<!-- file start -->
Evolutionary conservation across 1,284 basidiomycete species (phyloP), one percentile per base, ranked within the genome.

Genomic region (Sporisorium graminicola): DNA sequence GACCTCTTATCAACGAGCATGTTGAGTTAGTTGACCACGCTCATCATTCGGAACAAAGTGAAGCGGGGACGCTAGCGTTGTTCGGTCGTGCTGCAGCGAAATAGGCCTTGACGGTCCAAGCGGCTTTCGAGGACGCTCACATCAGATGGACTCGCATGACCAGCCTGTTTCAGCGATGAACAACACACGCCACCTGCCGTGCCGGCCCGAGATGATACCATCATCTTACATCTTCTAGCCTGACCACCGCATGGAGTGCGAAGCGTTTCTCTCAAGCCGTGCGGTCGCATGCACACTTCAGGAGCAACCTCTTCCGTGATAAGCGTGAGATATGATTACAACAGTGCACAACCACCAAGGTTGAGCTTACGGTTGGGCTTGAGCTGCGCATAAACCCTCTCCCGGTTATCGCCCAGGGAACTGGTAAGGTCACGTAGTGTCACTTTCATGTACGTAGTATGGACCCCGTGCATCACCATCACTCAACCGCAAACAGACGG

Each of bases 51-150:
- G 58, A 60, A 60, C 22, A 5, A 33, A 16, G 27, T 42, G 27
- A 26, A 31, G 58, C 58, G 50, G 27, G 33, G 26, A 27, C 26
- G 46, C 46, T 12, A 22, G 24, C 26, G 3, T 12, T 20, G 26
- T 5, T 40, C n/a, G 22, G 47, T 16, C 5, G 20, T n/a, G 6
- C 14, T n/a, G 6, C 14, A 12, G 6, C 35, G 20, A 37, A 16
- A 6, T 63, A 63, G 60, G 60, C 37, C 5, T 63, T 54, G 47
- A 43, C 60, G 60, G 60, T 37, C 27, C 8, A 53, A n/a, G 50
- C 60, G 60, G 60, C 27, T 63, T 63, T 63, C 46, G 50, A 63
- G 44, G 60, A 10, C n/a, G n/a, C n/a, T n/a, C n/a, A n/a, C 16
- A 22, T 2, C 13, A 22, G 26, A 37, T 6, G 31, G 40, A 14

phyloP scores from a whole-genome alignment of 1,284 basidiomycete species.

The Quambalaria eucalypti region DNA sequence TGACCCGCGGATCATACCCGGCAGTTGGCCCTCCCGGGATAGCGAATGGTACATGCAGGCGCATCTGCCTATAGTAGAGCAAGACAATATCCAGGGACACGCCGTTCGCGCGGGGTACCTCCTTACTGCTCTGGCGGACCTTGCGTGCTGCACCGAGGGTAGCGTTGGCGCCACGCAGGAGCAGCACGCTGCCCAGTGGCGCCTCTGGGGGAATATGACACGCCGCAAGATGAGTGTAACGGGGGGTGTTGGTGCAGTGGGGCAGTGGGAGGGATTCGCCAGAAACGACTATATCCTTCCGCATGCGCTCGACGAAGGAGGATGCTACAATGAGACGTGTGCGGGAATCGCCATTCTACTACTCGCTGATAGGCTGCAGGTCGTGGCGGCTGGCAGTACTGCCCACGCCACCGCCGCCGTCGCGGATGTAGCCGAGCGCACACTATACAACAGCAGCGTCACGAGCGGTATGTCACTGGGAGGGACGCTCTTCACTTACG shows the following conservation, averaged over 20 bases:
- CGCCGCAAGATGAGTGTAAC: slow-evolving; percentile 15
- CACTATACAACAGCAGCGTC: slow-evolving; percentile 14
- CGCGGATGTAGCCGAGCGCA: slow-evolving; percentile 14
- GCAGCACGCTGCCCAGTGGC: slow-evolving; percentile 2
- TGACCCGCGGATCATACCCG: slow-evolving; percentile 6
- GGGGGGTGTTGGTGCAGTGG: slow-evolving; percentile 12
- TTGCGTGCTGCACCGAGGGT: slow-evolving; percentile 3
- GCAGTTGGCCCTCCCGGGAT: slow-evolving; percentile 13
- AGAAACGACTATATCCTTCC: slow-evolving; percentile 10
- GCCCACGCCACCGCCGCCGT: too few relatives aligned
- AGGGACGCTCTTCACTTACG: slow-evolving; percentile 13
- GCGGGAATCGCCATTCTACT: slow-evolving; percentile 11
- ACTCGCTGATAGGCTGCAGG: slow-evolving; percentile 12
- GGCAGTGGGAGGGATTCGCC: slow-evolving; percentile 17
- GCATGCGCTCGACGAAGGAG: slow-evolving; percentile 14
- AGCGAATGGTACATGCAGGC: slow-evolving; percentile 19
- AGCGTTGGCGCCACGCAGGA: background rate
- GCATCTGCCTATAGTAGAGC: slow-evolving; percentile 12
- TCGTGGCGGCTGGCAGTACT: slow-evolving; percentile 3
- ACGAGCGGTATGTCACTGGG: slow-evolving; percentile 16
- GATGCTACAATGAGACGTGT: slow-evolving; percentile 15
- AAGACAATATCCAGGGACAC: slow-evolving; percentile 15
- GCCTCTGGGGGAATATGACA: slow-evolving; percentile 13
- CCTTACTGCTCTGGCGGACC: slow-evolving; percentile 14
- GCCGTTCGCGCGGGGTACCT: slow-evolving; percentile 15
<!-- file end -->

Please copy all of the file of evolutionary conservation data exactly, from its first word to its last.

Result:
Evolutionary conservation across 1,284 basidiomycete species (phyloP), one percentile per base, ranked within the genome.

Genomic region (Sporisorium graminicola): DNA sequence GACCTCTTATCAACGAGCATGTTGAGTTAGTTGACCACGCTCATCATTCGGAACAAAGTGAAGCGGGGACGCTAGCGTTGTTCGGTCGTGCTGCAGCGAAATAGGCCTTGACGGTCCAAGCGGCTTTCGAGGACGCTCACATCAGATGGACTCGCATGACCAGCCTGTTTCAGCGATGAACAACACACGCCACCTGCCGTGCCGGCCCGAGATGATACCATCATCTTACATCTTCTAGCCTGACCACCGCATGGAGTGCGAAGCGTTTCTCTCAAGCCGTGCGGTCGCATGCACACTTCAGGAGCAACCTCTTCCGTGATAAGCGTGAGATATGATTACAACAGTGCACAACCACCAAGGTTGAGCTTACGGTTGGGCTTGAGCTGCGCATAAACCCTCTCCCGGTTATCGCCCAGGGAACTGGTAAGGTCACGTAGTGTCACTTTCATGTACGTAGTATGGACCCCGTGCATCACCATCACTCAACCGCAAACAGACGG

Each of bases 51-150:
- G 58, A 60, A 60, C 22, A 5, A 33, A 16, G 27, T 42, G 27
- A 26, A 31, G 58, C 58, G 50, G 27, G 33, G 26, A 27, C 26
- G 46, C 46, T 12, A 22, G 24, C 26, G 3, T 12, T 20, G 26
- T 5, T 40, C n/a, G 22, G 47, T 16, C 5, G 20, T n/a, G 6
- C 14, T n/a, G 6, C 14, A 12, G 6, C 35, G 20, A 37, A 16
- A 6, T 63, A 63, G 60, G 60, C 37, C 5, T 63, T 54, G 47
- A 43, C 60, G 60, G 60, T 37, C 27, C 8, A 53, A n/a, G 50
- C 60, G 60, G 60, C 27, T 63, T 63, T 63, C 46, G 50, A 63
- G 44, G 60, A 10, C n/a, G n/a, C n/a, T n/a, C n/a, A n/a, C 16
- A 22, T 2, C 13, A 22, G 26, A 37, T 6, G 31, G 40, A 14

phyloP scores from a whole-genome alignment of 1,284 basidiomycete species.

The Quambalaria eucalypti region DNA sequence TGACCCGCGGATCATACCCGGCAGTTGGCCCTCCCGGGATAGCGAATGGTACATGCAGGCGCATCTGCCTATAGTAGAGCAAGACAATATCCAGGGACACGCCGTTCGCGCGGGGTACCTCCTTACTGCTCTGGCGGACCTTGCGTGCTGCACCGAGGGTAGCGTTGGCGCCACGCAGGAGCAGCACGCTGCCCAGTGGCGCCTCTGGGGGAATATGACACGCCGCAAGATGAGTGTAACGGGGGGTGTTGGTGCAGTGGGGCAGTGGGAGGGATTCGCCAGAAACGACTATATCCTTCCGCATGCGCTCGACGAAGGAGGATGCTACAATGAGACGTGTGCGGGAATCGCCATTCTACTACTCGCTGATAGGCTGCAGGTCGTGGCGGCTGGCAGTACTGCCCACGCCACCGCCGCCGTCGCGGATGTAGCCGAGCGCACACTATACAACAGCAGCGTCACGAGCGGTATGTCACTGGGAGGGACGCTCTTCACTTACG shows the following conservation, averaged over 20 bases:
- CGCCGCAAGATGAGTGTAAC: slow-evolving; percentile 15
- CACTATACAACAGCAGCGTC: slow-evolving; percentile 14
- CGCGGATGTAGCCGAGCGCA: slow-evolving; percentile 14
- GCAGCACGCTGCCCAGTGGC: slow-evolving; percentile 2
- TGACCCGCGGATCATACCCG: slow-evolving; percentile 6
- GGGGGGTGTTGGTGCAGTGG: slow-evolving; percentile 12
- TTGCGTGCTGCACCGAGGGT: slow-evolving; percentile 3
- GCAGTTGGCCCTCCCGGGAT: slow-evolving; percentile 13
- AGAAACGACTATATCCTTCC: slow-evolving; percentile 10
- GCCCACGCCACCGCCGCCGT: too few relatives aligned
- AGGGACGCTCTTCACTTACG: slow-evolving; percentile 13
- GCGGGAATCGCCATTCTACT: slow-evolving; percentile 11
- ACTCGCTGATAGGCTGCAGG: slow-evolving; percentile 12
- GGCAGTGGGAGGGATTCGCC: slow-evolving; percentile 17
- GCATGCGCTCGACGAAGGAG: slow-evolving; percentile 14
- AGCGAATGGTACATGCAGGC: slow-evolving; percentile 19
- AGCGTTGGCGCCACGCAGGA: background rate
- GCATCTGCCTATAGTAGAGC: slow-evolving; percentile 12
- TCGTGGCGGCTGGCAGTACT: slow-evolving; percentile 3
- ACGAGCGGTATGTCACTGGG: slow-evolving; percentile 16
- GATGCTACAATGAGACGTGT: slow-evolving; percentile 15
- AAGACAATATCCAGGGACAC: slow-evolving; percentile 15
- GCCTCTGGGGGAATATGACA: slow-evolving; percentile 13
- CCTTACTGCTCTGGCGGACC: slow-evolving; percentile 14
- GCCGTTCGCGCGGGGTACCT: slow-evolving; percentile 15